Through this journey of grief I have found numerous avenues of support, many that led me to my life here; to the creation of The Ruthie Lou Foundation and to become a Certified Grief Recovery Specialist®. It has been a tremendous honor to work with other grievers (like me...and you!) and to offer tools that can help facilitate grief and heal broken hearts. I can't help but feel such love for my clients, the honor of walking this path with them. I am often asked HOW did I survive the death of my daughter, it's a question I still ask myself today. How did I survive her death? I still don't know exactly, but my thoughts have led me to this:
My daughter dying was an event, it was something that happened to her which as a result happened to me. I was victimized because of her death and ultimately the demise of the life I had hoped to have. That changed me forever. There is no going back to the life I thought I would lead, there is no going back in time or to her. In Ruthie Lou's life I knew that we would have other children but I also knew that no other child would be her, there was no replacing her nor would I want that. I also knew that in order to be a good parent to her siblings, a good wife to my husband and a functioning person, I would need to grieve. I mean, really grieve and just feel all the feelings, mourn the loss in the way that I needed.
Two years later, I attended a retreat for bereaved mothers. We bonded in a way I had never felt with any other group of people in the world, an unspoken language that we wished to never know but since we did, we have become forever connected in the love for our child(ren) that died. At the retreat among many powerful messages, one that became life changing was, "You were victimized but you do not have to be a victim." Those words spoke to my core because it was how I had grown to see my grief. I had generously given myself all the time I wanted, to grieve and to feel the enormity of pain and loss of my daughter but honestly I had also grown tired of living in that space of feeling perpetual sadness. I was ready & wanted joy to return to my life. I didn't want the death of Ruthie Lou to be the only story of my life that survived.
In the weeks and months and years since, I have chosen MY LIFE. I discovered that if I allow Ruthie's death to affect my life in a negative way, then her life would have been for nothing and it would have been two lives lost instead of one. I did not want that to be her legacy or mine, for that matter.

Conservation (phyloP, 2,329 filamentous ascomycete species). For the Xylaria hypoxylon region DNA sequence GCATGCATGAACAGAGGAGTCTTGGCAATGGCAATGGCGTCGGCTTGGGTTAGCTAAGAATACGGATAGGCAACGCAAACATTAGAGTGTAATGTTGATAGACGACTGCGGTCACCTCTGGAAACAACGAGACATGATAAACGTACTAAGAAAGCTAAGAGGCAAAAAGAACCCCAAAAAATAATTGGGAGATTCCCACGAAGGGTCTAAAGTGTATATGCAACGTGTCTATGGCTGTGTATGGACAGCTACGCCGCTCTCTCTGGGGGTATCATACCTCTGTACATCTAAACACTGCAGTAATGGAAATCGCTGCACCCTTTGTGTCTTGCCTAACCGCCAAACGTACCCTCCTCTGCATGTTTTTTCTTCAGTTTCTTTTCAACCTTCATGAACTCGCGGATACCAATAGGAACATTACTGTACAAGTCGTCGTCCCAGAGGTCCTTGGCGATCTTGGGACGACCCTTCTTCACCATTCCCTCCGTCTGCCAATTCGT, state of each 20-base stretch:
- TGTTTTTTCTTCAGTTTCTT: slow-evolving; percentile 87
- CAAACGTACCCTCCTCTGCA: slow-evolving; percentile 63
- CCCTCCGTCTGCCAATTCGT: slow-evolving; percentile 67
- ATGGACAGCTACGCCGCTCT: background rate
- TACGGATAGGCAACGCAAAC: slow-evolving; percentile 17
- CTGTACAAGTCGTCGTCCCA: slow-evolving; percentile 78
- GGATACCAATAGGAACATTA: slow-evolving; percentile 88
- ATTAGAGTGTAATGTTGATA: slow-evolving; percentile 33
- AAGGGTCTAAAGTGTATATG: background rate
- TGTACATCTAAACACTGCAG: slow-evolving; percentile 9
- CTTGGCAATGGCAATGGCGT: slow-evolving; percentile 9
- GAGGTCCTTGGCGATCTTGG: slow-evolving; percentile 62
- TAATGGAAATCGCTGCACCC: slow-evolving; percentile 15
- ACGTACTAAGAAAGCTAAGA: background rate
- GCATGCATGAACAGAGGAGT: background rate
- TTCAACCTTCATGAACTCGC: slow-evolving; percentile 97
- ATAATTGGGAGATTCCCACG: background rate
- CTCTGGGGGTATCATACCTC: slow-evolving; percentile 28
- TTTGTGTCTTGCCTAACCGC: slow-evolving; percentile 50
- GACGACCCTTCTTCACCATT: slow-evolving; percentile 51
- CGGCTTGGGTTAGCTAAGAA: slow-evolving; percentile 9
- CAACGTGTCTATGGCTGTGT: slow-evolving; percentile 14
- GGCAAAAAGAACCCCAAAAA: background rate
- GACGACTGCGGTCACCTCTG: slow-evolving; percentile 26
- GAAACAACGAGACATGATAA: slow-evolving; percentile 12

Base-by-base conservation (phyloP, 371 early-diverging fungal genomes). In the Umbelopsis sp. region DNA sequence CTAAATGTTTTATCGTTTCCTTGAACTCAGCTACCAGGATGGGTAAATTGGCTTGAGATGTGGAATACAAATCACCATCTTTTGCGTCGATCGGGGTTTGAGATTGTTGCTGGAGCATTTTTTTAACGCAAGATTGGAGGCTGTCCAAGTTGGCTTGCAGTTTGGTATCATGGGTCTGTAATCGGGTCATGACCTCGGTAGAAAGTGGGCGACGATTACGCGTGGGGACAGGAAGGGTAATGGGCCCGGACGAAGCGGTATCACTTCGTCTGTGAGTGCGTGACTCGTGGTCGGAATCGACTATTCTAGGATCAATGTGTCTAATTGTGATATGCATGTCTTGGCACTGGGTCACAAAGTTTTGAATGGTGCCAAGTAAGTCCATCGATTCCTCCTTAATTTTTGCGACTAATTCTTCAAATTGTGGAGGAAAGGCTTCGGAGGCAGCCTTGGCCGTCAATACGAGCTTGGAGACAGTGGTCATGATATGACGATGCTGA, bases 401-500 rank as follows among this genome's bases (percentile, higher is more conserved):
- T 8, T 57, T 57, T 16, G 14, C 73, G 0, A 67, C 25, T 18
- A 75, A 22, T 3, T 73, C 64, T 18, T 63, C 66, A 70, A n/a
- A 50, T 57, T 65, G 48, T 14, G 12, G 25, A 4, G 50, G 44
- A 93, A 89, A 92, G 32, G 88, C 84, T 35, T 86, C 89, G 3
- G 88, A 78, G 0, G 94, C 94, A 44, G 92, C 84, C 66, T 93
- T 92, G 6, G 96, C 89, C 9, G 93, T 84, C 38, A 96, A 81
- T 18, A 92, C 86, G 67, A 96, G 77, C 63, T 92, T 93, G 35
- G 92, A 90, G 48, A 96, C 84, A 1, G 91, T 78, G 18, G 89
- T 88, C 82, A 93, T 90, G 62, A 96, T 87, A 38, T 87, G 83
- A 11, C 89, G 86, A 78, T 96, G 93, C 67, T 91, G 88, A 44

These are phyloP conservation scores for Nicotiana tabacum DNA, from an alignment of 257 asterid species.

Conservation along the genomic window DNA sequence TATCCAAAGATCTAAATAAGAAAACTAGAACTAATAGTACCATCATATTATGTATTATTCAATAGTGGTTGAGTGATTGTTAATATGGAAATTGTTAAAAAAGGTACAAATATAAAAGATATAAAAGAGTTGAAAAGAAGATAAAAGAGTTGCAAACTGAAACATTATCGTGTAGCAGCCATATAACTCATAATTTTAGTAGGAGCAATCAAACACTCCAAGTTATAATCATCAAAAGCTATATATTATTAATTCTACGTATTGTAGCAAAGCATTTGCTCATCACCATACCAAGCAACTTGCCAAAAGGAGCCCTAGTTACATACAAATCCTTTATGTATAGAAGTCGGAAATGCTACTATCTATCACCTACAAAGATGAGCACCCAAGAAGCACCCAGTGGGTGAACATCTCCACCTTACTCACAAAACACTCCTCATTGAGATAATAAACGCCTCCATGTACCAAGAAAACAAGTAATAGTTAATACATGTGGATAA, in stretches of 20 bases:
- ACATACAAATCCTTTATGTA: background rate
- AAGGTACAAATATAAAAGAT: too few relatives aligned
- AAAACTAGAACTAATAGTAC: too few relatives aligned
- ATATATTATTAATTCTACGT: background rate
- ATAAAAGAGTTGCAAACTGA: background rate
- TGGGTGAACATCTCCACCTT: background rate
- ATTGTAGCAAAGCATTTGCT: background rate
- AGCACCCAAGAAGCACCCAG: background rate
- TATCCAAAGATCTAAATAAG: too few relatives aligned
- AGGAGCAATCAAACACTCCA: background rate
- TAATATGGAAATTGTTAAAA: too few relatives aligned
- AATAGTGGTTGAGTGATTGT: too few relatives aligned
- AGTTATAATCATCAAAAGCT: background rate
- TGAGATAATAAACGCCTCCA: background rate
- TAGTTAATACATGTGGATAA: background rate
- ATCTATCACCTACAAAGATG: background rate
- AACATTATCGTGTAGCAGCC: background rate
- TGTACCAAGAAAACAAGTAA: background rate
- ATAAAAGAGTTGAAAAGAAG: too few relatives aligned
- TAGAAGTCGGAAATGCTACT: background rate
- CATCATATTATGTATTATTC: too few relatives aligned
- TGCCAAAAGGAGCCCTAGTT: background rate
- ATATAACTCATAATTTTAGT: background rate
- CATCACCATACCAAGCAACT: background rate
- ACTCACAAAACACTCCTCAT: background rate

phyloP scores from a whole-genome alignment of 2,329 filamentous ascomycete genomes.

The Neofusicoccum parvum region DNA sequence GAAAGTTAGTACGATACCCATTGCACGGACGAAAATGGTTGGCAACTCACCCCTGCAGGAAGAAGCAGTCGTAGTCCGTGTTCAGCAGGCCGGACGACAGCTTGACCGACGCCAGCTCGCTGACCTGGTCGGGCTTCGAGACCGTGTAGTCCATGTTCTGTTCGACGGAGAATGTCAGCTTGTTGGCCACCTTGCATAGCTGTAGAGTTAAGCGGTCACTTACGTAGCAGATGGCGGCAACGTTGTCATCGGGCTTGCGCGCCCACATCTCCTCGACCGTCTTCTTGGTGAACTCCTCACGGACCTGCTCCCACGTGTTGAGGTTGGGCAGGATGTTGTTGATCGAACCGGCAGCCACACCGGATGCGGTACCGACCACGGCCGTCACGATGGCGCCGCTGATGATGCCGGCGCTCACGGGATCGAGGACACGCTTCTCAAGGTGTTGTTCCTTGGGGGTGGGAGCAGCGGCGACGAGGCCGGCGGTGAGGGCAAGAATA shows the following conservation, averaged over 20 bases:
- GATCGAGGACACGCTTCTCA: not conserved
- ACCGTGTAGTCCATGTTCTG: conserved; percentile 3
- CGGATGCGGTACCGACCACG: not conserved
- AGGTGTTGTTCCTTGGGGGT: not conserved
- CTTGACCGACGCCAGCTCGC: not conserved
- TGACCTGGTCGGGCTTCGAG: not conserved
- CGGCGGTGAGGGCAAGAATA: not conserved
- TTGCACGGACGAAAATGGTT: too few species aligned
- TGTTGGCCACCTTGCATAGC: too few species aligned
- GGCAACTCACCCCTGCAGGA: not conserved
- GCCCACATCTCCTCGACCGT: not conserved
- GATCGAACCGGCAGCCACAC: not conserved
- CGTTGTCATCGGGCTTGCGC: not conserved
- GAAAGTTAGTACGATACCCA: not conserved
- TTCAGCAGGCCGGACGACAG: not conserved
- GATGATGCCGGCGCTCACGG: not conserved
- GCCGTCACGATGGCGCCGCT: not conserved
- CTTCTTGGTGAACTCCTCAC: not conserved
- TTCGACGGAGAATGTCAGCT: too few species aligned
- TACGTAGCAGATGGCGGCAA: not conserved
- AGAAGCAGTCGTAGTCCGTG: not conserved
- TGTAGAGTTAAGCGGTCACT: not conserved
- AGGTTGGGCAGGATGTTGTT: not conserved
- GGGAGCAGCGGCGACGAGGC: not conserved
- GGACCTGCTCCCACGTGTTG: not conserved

I feel really strongly that it is important to feel your emotions. There is no other way out than through. Grief is so powerful and all consuming and if there is no appropriate outlet for your sadness then it will find other areas in your life and/or body to seep through. But, many times we allow our emotions to be the guide of our life, when sometimes we need our cognitive decisions to take the lead. It is important to be aware of your own place in your journey, to know when you need more time or to know when it is time to move forward- not move on, but forward. I had to make the decision that I was worth living a good life. It's not an easy decision, often it was and still is a daily decision that continues to be re-made. Honestly, sometimes moment to moment! But, I have to remind myself of the fact that it will get easier, it does get easier and the weight becomes more manageable to carry. It will not happen overnight, but it can happen and I am worth it. In that regard, I choose to surround myself with that same energy of people, books, and podcasts that send me the same message: that life is good and I deserve a good life. I am worth it.
I want to be VERY clear, it is important to feel our feelings, all of them. But I also think that when we get to the point that we no longer WANT to feel only sadness, when the pain gets old and heavy and the desire to feel MORE comes along, that is when we know-it is time to find our joy again because YOU are worth it. At some point, we need our cognitive decisions to guide us, allow the emotions to follow and repeat to ourselves, "I was victimized but I am no longer a victim. My life is worth more than this. I am worth more than this, so I am choosing ME."
All my love to you, fellow griever. (Because we are all grieving something, at some point in our life.)
***If you have reached out for appropriate support and are not feeling relief of your pain, please consult a professional.
I am a mama of three beautiful babes; two boys I have the honor of raising and my daughter who lived for 33 sacred days.